Since boating is focused on moving through or pushing , pumping, etc water: how about doing some basic research in the elemental properties of water. It is possible that some unusual characteristic of water could lead to the next paradigm shift in boating. Water is a very unique fluid an it does have quite a few unusual properties that most people are not aware of. Here are some references in this area:
An article on page A20 of the Thursday October 31, 1996 Wall Street Journal in the Leisure and Arts section titled, "The Codex Leicester: Gates Shares Leonardo Treasure" discusses the Codex Leicester. It is a Leonardo da Vinci notebook purchased by Bill Gates in 1994 for $30.8 million. The article discusses Gates loaning the notebook to the American Museum of Natural History. The notebook is 72 pages "crammed edge to edge" with Leonardo's hydraulic sketches and little line drawings of rivers, bridges and dams. The notebook was started when da Vinci was going to write a grand treatise on the motion of water. It is his notes for the work that was never done. With all of his great ideas in other fields their might be something interesting in here. I understand the Codex has been converted to CD-Rom. Has anybody out there seen it?? It might hold 'the key"???
There have been a few more recent publications referencing the Codex. The 7 November 1996 Wall Street Journal Personal Technology Column described some new CD's and discussed it. The column says the original work is actually written "in mirror image" in Italian. The CD offers a tool called a Codescope that can be held over the text to view it in English. The December 2, 1996 issue of Business Week page 26 has an article titled, "A CD-ROM To Make Leonardo Smile" that also discusses the work and the Codescope. It says the CD will be out in December.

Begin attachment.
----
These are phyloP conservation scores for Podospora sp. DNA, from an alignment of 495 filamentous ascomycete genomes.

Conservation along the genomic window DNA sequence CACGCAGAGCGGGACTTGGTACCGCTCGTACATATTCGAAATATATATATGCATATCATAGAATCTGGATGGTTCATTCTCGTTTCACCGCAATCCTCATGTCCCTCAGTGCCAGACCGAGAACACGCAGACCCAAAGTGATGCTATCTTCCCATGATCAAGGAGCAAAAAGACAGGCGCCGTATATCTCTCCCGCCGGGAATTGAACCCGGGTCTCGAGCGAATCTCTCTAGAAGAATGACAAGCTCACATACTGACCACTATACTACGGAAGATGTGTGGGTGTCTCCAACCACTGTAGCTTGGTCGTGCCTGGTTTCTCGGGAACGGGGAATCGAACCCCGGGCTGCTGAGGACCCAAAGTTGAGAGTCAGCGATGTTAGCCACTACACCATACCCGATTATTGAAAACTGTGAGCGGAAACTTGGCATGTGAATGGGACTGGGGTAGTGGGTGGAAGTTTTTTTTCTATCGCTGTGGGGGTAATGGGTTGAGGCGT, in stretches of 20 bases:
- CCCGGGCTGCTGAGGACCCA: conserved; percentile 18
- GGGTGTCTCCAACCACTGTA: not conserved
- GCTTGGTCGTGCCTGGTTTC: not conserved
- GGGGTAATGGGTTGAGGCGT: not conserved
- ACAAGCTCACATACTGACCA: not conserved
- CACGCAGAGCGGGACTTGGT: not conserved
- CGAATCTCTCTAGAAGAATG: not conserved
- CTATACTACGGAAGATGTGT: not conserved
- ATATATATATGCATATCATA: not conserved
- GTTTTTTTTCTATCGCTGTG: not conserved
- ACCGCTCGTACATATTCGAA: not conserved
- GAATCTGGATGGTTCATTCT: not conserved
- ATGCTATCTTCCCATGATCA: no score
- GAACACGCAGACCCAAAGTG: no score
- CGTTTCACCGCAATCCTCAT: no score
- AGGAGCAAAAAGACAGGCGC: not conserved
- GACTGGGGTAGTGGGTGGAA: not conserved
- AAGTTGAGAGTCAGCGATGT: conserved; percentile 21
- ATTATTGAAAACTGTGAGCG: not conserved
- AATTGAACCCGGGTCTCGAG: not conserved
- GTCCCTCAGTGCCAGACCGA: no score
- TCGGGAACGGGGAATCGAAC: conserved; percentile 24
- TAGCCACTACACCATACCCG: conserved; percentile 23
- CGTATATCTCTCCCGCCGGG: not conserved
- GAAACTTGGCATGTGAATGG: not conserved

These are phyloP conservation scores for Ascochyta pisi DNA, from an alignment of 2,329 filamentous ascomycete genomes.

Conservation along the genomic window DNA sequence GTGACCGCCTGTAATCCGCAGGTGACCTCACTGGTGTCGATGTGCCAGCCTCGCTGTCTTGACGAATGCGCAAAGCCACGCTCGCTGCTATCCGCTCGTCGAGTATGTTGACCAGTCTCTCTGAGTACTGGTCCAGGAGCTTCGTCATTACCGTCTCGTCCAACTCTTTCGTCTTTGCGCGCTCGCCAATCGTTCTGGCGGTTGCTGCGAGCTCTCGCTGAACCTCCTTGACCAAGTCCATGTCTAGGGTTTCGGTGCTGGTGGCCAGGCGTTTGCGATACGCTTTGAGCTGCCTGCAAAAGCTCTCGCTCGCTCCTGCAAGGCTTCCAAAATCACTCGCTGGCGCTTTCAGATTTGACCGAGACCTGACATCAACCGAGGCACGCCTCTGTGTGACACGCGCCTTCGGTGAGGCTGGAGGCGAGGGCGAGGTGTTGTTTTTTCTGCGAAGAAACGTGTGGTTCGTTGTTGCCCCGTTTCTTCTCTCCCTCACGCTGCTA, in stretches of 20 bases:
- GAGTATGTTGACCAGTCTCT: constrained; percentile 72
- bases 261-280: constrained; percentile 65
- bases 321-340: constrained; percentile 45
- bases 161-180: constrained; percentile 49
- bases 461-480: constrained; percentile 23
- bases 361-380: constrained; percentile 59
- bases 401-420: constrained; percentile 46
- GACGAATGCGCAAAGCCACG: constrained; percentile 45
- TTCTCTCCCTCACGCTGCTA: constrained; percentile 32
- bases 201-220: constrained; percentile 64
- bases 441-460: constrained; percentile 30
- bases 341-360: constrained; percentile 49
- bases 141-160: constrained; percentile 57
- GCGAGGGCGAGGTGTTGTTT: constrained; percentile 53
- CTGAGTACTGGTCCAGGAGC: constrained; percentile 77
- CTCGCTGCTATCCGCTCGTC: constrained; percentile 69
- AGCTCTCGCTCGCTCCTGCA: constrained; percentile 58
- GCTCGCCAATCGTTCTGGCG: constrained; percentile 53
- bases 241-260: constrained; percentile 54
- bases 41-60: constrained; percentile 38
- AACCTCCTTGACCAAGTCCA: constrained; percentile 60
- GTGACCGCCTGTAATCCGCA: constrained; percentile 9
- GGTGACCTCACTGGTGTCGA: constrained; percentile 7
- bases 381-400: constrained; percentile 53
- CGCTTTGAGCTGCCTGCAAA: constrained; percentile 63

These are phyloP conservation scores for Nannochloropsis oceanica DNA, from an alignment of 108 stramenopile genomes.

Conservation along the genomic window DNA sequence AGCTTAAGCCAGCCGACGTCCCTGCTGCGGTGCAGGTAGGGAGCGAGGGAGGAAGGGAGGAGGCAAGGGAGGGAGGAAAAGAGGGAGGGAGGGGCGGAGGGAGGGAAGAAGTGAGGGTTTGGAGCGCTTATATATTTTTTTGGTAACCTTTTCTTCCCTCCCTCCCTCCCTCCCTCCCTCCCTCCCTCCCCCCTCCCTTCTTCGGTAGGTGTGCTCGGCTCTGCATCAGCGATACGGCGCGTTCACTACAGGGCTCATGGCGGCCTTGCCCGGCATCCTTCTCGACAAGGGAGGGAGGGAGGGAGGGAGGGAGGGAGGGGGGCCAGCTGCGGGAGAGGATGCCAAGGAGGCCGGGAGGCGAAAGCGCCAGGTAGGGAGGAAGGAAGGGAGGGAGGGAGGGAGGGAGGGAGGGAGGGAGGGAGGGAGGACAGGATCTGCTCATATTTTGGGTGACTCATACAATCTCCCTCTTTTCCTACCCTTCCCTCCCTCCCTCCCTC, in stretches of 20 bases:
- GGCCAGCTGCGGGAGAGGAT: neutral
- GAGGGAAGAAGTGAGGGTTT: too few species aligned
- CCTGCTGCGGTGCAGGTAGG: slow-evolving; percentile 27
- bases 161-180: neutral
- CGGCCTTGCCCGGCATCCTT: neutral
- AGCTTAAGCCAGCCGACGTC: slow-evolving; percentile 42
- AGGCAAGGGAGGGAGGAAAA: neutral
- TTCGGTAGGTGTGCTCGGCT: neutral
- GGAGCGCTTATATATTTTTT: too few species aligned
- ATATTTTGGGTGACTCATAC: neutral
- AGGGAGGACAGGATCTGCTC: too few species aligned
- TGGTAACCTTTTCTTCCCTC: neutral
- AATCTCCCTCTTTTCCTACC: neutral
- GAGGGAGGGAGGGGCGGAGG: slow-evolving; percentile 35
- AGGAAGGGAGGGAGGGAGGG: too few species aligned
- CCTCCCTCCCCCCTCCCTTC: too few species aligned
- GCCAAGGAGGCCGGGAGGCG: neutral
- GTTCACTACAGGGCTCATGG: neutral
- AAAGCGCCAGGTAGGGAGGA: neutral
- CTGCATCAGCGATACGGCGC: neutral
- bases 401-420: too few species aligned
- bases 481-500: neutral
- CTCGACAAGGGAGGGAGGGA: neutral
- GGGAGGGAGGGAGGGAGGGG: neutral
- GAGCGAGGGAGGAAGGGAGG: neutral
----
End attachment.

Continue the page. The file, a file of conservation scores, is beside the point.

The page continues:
The Jan. 3, 1997 Wall Street Journal (special internet section) pointed out that the portions of the Codex Leicester can be viewed on the Amercian Museum of Natural History web site at http://www.amnh.org/Exhibition/Codex/index.html. The Codex itself was on display at this New York City museum in 1995.
"The Science of Water, The Foundation of Modern Hydraulics". Published by the American Society of Civil Engineers in 1995. Edit by Enzo Levi. This is a monstrous 650 page book and is available at the Oklahoma State University Library and call # 627 L664s.
"The Water Encyclopedia 2nd Edition". OSU call #551.4902 V235W 1990
"Water Shredder" a short posting in the December 1994 Popular Science , Materials column. It talks of Japanese scientists looking for a way to make dish antennas shed snow and inventing a water-repelling coating that "May ultimately be used on everything form sawn furniture to ships hulls."
The product above was developed by Nippon Telegraph and Telephone Corp (NTT). They described it working much like a car wax. It makes water bead up and roll off. "They also say that if applied to a ship's hull, the coating would reduce water friction - resulting in greater speed and increased fuel efficiency."
The October 1992 issue of Discover Magazine had a feature article titled, "Wet, Wild, and Weird' , by Carl Zimmer on pages 103 to 107 with some additional references on page 117 that discussed some of the more unusual properties of water. This article is a "must read" for anybody investigating this field.